An old man who is very ill and near death makes an oral contract with his nephew. The terms of the contract are that the uncle will immediately give his nephew all of his life savings - $100,000 - in return for the nephew's promise to provide food and shelter for the old man until the man dies. The nephew takes the money and supports the old man at a cost of $10,000 a year. The old man lives longer than expected and is still alive after fifteen years, at which point the nephew cuts the old man off without further support.


Is an oral contract valid after fifteen years?

Note that the issue is stated in the form of a question and uses key facts to illustrate the problem. Don't be alarmed if you didn't see the issue right away. By reading case law in contracts, you will learn that these sorts of factual situations give rise to issues surrounding whether a contract is valid.


A contract must be in writing if it is not possible to perform the contract within one year. - Statute of Frauds

The issue immediately triggers the appropriate rule. Again, the appropriate rules are something that you will learn in your first year of contract law.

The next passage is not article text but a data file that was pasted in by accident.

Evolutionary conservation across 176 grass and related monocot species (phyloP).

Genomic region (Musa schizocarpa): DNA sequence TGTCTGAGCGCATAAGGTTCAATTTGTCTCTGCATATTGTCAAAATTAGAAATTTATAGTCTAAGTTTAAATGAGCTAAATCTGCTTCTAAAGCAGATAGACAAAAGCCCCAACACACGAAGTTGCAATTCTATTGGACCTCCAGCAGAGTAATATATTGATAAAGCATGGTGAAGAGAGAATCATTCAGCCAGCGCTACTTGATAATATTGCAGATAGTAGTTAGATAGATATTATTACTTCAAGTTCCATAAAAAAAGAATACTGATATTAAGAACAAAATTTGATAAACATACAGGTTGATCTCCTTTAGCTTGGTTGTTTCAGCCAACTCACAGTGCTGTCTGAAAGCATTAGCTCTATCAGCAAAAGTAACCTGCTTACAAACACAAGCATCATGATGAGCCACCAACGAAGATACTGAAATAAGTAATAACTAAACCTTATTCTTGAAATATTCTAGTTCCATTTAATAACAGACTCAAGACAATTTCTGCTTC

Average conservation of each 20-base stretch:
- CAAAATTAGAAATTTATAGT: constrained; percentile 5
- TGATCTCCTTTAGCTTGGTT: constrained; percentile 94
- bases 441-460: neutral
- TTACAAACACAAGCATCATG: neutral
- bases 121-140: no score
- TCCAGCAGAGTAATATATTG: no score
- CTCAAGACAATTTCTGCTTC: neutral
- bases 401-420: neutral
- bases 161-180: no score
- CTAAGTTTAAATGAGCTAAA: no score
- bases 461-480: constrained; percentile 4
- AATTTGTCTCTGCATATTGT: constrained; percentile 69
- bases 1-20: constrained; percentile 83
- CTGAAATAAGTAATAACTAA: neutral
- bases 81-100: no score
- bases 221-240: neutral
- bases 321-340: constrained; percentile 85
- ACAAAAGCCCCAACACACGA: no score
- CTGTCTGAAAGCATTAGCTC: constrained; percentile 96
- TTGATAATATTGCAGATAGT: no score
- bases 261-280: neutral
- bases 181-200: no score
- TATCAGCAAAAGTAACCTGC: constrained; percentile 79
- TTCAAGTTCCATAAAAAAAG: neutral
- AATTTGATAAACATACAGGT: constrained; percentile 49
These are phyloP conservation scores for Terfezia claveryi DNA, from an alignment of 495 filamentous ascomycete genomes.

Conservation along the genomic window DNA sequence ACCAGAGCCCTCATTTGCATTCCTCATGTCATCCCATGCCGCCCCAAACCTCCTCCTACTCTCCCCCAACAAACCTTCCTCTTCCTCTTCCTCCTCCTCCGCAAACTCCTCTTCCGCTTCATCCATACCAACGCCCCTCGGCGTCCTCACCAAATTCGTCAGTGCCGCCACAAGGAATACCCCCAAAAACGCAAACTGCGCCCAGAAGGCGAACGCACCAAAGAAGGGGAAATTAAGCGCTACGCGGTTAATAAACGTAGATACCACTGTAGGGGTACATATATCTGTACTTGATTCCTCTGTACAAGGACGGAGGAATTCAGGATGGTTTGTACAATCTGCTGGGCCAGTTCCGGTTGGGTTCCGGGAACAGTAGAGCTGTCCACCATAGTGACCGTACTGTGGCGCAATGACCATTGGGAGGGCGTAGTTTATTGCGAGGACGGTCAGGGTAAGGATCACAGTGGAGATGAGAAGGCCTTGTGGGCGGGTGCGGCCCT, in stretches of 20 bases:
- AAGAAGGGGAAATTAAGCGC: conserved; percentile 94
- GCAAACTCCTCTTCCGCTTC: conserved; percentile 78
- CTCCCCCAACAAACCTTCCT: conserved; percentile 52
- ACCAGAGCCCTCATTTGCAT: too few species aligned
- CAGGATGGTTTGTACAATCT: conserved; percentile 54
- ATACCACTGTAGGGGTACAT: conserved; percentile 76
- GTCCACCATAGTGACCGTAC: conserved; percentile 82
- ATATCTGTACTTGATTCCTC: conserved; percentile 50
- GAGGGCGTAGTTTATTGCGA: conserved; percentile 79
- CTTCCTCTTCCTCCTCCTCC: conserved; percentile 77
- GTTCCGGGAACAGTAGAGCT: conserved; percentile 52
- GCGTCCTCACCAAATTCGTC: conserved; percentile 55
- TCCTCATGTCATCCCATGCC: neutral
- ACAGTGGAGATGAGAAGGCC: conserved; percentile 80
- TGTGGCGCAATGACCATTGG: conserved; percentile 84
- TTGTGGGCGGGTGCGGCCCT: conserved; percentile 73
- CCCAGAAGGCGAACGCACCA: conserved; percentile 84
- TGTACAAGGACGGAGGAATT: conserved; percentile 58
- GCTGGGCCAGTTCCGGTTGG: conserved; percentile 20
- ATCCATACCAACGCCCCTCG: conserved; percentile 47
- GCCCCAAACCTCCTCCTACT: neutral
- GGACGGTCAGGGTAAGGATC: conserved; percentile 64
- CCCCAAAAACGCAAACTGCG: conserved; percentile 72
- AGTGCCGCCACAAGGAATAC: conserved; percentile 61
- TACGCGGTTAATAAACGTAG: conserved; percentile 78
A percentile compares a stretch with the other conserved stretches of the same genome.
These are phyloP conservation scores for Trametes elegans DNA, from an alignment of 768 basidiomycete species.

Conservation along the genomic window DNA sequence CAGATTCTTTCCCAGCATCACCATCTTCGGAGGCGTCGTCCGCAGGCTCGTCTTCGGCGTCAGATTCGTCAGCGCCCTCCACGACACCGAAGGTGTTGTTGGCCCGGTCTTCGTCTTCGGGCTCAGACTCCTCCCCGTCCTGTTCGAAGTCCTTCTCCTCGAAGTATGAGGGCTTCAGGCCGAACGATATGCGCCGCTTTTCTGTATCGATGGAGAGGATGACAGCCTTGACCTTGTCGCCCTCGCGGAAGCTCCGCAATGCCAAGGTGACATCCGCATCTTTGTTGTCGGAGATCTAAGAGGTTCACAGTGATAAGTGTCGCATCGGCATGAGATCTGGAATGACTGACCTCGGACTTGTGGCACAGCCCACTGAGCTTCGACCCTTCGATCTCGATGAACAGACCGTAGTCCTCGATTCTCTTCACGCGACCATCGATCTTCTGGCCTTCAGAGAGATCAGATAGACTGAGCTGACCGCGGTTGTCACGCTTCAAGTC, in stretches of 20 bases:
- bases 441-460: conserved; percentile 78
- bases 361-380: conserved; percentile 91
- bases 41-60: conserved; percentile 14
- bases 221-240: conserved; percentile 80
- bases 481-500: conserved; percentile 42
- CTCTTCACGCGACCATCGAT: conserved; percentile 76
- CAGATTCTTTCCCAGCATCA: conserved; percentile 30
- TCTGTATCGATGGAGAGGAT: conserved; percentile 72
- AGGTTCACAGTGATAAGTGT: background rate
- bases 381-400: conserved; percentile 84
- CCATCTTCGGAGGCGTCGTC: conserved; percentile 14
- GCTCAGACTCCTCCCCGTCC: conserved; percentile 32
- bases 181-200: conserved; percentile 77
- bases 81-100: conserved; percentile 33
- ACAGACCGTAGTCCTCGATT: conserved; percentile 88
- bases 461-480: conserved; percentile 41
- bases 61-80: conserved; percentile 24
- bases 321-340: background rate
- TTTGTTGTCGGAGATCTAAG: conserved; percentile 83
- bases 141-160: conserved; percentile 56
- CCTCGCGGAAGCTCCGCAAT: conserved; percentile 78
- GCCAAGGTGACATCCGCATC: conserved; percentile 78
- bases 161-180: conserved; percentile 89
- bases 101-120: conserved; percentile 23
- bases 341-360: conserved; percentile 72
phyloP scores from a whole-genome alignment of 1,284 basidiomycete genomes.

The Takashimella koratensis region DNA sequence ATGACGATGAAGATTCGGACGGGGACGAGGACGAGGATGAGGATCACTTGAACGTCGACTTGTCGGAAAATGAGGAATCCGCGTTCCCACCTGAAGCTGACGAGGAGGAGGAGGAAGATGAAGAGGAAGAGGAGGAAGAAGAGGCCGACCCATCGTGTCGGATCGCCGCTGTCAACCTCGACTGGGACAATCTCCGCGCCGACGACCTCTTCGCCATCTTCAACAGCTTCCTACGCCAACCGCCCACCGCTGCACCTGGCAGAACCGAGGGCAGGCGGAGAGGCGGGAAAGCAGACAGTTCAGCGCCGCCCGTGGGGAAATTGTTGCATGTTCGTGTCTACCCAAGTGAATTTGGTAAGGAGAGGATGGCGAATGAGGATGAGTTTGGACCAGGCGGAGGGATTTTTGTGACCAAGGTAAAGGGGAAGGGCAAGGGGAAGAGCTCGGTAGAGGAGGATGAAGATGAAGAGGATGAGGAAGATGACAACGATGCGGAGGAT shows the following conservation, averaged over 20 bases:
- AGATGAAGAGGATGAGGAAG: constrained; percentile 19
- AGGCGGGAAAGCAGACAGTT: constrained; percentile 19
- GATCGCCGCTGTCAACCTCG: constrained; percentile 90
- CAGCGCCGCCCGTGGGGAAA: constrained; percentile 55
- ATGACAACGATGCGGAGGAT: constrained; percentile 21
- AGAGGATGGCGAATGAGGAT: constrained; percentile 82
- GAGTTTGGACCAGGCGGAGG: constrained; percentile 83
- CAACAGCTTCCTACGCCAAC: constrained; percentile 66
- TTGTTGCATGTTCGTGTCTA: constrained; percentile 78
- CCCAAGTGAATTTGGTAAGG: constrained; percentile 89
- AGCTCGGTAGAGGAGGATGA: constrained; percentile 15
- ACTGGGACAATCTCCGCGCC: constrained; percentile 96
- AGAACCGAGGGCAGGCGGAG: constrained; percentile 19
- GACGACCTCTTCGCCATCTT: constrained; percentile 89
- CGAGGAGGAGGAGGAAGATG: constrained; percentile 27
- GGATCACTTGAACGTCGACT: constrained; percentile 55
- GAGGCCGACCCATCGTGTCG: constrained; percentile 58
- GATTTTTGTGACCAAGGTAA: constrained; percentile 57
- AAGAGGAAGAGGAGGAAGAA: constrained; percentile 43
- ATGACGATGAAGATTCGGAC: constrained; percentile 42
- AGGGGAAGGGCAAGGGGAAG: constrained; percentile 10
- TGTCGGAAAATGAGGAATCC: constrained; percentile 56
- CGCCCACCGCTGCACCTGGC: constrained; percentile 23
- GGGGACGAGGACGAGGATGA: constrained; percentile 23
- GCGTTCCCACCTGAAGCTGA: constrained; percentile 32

The Statute of Frauds does not state that the contract must be performed within one year. It only states that it must be possible to complete the contract within a year. Since a very ill, old man could have died within one year, it is possible that the contract could have been completed.

This analysis shows how closely you must pay attention to the wording of a rule. The words "not possible" indicate that a remote possibility of being able to complete the contract means the rule does not apply.


The Statute of Frauds probably does not apply in these circumstances, and the oral contract is not invalid even though it was not completed within one year.

Conclusions should be short and put in terms of a probability.

Civil Procedure Hypothetical


1. Patricia sues Daniel in federal district court over money that she says he owes her.

2. She wins her case.